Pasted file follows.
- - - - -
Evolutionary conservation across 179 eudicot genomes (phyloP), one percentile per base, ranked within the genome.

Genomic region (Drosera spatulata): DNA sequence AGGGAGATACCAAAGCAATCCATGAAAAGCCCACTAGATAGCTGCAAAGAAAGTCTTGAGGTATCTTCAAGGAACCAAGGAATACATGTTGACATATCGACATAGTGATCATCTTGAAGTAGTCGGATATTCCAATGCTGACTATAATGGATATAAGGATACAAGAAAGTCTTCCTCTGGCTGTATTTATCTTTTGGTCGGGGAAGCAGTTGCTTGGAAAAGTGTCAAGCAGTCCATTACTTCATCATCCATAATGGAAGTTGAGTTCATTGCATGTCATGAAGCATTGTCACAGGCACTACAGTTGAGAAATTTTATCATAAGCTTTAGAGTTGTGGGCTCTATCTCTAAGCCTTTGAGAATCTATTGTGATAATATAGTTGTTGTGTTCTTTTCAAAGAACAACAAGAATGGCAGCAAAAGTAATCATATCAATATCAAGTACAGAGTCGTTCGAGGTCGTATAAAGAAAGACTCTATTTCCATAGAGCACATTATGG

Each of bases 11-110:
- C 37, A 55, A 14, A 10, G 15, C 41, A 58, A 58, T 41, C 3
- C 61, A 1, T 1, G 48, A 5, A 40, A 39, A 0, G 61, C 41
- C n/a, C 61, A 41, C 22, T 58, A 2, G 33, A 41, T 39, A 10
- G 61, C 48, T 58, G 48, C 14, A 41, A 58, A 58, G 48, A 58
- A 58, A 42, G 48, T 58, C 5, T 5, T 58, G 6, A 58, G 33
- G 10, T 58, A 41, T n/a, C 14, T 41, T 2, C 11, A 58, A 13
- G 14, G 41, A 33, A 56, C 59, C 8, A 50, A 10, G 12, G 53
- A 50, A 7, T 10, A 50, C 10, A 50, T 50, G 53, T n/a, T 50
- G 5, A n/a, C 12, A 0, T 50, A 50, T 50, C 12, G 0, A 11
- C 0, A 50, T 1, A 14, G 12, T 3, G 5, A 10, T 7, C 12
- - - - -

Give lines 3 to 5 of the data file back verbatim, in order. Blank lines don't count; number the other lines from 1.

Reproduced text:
Each of bases 11-110:
- C 37, A 55, A 14, A 10, G 15, C 41, A 58, A 58, T 41, C 3
- C 61, A 1, T 1, G 48, A 5, A 40, A 39, A 0, G 61, C 41